Water influx is another long known problem. For several decades, five drip leaks have been closely documented. For one of these, a connection to the overburden is known. Multiple other drip leaks that until then had been hushed up were uncovered by Greenpeace in the 1990s.

Fundamental geological disadvantages have an impact on the safety of the repository: The salt dome is intercepted by strata of easily soluble potash and porous main anhydrite. This increases the danger from water influx by providing easy points of attack. The different hazard factors (insufficient structural stability, water influx, movement of the overburden) influence and aggravate each other.

The high complexity of the repository complicates safety assessments. Seven levels, hundreds of caverns, tunnels, pits and connecting halls together with the folded geological structure make the ERAM an incalculable risk. During the last few years, two situations of acute danger occurred requiring immediate response: In late 2000 several cavities in the southern field of the repository had to to be covered with salt grit and slack to prevent that rocks falling down from the ceiling would spread radioactive materials that could then spread further through the ventilation system. In October 2003, another measure was started to counter the imminent danger of collapse in the central part of the repository. Until spring 2011, 935,000 cubic meters of salt concrete had been backfilled in this part of the repository.


Demands

  • An end to the production of nuclear waste – immediate shut-down of all nuclear facilities, worldwide!
  • Recovery of the nuclear waste deposited in Morsleben or retrievable closure of the disposal mine - the setting in the deep ground is uncontrollable!
  • Expertises and all other documents concerning the repository in Morsleben must be made public to the critical public.
  • Real participation for the people affected by the nuclear waste plight; instead of a pseudo-participation.
  • No false compromises at the expense of humans and environment.


Independent Organizations...

Greenkids e.V.

Postfach 32 01 19 | D-39040 Magdeburg
Tel.: +49 3431 5894170 | morsleben ÄTT greenkids.de[1]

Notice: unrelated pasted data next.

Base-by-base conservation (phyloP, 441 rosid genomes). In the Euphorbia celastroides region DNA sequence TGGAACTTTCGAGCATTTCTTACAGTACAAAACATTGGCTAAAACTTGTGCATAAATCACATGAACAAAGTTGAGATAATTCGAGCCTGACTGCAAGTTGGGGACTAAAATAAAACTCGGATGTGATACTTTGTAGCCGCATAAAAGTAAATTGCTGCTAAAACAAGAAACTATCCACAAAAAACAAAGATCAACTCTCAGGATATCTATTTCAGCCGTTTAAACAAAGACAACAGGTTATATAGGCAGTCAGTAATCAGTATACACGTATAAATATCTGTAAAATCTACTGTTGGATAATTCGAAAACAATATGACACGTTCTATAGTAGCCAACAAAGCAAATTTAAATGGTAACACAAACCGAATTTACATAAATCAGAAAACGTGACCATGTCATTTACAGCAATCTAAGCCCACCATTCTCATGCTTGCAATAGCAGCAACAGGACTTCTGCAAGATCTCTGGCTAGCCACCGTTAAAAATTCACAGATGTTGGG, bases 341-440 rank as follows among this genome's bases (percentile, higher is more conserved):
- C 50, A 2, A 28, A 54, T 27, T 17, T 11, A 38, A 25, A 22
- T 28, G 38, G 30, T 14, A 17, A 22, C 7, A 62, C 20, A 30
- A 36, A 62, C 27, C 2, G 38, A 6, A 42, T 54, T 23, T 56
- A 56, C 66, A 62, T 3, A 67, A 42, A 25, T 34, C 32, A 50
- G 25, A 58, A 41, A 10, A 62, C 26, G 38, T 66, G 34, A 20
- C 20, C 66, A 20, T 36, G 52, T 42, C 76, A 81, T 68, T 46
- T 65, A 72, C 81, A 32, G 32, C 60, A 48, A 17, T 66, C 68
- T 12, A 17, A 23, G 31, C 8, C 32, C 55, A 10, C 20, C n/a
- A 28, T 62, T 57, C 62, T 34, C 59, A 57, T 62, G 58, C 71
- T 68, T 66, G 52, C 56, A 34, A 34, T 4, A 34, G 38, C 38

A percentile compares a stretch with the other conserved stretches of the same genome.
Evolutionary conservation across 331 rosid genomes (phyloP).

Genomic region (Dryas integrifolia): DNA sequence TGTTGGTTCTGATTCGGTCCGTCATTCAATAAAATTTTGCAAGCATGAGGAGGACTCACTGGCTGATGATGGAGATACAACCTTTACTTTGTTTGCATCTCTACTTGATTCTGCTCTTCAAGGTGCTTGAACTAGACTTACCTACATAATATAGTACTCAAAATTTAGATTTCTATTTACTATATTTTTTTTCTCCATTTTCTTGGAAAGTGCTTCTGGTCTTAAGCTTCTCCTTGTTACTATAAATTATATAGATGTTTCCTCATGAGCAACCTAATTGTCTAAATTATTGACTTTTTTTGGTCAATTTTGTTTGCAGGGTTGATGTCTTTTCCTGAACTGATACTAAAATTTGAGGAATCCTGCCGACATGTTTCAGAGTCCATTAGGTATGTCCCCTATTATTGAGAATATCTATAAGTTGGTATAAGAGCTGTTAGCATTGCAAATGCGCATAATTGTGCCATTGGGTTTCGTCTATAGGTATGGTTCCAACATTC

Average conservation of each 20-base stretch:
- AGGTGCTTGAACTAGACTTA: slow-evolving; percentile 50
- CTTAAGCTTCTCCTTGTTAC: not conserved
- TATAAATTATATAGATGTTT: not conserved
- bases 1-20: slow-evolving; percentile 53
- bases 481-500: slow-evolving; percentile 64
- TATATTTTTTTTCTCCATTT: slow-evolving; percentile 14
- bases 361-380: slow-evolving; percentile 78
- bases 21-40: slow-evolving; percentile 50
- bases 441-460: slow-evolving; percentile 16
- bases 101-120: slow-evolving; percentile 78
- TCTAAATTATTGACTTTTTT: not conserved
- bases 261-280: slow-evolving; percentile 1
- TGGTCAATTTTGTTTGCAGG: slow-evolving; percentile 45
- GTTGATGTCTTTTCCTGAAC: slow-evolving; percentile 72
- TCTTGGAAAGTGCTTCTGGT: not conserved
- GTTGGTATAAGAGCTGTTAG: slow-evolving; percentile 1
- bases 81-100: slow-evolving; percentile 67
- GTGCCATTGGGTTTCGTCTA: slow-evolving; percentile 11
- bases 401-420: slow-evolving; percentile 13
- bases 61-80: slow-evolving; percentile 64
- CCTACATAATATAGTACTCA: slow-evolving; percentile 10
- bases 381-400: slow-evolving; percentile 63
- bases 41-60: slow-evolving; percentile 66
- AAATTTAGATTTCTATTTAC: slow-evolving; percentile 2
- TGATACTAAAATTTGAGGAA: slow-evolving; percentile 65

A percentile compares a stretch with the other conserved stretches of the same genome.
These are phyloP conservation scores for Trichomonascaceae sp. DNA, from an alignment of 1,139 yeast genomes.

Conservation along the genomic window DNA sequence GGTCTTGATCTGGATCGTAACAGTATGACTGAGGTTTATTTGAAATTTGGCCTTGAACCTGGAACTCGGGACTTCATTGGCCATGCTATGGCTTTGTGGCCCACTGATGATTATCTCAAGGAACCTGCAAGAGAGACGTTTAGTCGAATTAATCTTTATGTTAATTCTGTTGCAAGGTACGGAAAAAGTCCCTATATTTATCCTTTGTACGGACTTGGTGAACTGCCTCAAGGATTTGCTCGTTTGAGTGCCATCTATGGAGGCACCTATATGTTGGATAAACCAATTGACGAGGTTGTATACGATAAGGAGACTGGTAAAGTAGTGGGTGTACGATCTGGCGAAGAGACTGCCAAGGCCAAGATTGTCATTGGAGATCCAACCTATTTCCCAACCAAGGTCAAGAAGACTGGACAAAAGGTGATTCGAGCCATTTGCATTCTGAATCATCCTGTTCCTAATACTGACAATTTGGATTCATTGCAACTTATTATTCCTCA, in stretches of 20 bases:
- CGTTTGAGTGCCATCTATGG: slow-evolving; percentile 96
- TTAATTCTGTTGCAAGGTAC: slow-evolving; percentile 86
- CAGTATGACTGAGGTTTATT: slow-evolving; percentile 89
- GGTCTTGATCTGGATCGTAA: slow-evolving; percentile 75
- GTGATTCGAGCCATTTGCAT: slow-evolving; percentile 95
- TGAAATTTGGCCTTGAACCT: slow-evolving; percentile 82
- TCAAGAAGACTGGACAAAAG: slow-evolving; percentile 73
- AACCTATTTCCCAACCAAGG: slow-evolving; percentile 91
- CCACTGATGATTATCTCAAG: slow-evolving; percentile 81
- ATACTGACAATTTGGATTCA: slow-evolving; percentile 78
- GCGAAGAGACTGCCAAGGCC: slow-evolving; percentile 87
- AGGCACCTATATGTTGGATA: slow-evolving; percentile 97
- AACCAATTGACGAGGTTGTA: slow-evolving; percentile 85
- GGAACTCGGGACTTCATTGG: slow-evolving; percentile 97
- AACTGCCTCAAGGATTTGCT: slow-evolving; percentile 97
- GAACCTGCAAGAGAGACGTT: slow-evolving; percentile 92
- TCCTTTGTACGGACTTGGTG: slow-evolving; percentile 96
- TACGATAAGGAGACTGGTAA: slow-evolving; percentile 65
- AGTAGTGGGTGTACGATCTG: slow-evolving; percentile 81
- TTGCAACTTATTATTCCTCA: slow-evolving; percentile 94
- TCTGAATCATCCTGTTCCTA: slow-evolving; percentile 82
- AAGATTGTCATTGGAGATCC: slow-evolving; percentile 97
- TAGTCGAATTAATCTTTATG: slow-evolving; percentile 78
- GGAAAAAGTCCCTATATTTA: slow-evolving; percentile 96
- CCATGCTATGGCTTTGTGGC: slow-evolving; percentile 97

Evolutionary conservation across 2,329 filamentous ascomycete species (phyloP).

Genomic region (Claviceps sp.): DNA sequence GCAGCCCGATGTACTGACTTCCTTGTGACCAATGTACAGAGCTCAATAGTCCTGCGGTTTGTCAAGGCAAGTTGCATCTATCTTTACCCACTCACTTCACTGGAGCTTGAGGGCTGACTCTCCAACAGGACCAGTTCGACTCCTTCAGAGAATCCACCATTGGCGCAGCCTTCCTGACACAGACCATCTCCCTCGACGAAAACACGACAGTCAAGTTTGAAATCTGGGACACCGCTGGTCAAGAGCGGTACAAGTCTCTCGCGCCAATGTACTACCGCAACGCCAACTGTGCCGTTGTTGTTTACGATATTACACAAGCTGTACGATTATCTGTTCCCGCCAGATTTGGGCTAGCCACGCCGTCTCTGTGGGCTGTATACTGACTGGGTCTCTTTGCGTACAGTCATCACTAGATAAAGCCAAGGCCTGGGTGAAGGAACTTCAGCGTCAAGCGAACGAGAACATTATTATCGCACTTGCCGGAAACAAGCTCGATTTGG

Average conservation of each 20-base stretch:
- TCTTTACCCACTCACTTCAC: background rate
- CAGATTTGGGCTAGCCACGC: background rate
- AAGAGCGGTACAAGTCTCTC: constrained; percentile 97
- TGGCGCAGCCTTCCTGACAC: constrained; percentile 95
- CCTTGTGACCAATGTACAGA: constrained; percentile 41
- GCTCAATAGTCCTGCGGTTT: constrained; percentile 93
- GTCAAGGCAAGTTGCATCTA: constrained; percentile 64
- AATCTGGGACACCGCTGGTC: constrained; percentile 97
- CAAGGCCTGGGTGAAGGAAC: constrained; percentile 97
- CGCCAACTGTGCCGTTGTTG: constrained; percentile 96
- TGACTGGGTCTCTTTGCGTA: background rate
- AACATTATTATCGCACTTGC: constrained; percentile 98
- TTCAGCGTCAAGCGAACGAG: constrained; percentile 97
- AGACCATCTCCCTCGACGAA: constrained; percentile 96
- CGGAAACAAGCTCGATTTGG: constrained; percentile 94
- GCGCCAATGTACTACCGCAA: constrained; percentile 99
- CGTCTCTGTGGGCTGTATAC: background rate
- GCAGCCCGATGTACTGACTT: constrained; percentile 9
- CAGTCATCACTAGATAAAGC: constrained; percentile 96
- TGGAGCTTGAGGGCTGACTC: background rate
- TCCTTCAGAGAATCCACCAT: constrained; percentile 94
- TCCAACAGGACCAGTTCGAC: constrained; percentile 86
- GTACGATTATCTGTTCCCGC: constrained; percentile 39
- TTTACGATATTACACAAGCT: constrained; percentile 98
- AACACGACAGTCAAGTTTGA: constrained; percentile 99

Activities: Morsleben-Archive, background research

Initiative against the nuclear repository Morsleben

Rostocker Str. 5 | D-38350 Helmstedt
Tel.: +49 53 51 / 41 861
Activities: Local initiative

Morsleben-Netzwerk

Am Bärental 6 | D-04720 Ebersbach OT Mannsdorf
Tel.: +49 3431 5894177
kontakt ÄTT morsleben-stillegung.de[1]
Activities: Information, networking, political work

Art project “steine für MorsLeben” (stones for MorsLife)

Kirsten Neubig | Dorfstr. 11 | D-39638 Zobbenitz
Tel.: +49 39 056 / 51 039


... Support

Besides your active contribution, you can support our criticism concerning the final repository for nuclear waste through a donation to one of the following organizations:

  • Account Holder: Greenkids e.V
  • IBAN: DE754306096711017406 00
  • BIC: GENO DE M 1 GLS
  • Bank: GLS Bank

or:

  • Account Holder: Initiative Morsleben
  • IBAN: DE04250500000007215270
  • BIC: NOLADE2HXXX
  • Bank: Nord/LB Helmstedt

or:

  • Account Holder: Kirsten Neubig
  • IBAN: DE04100100100125996108
  • BIC: PBNKDEFF
  • Bank: Postbank Berlin
  • Purpose: "steine für morsLeben"


Web-sites...


Download this text as a flyer (A4, 2 pages, 600dpi) in German or English


External links


  1. For protection against automatical email address robots searching for addresses to send spam to them this email address has been made unreadable for them. To get a correct mail address you have to displace "AT" by the @-symbol.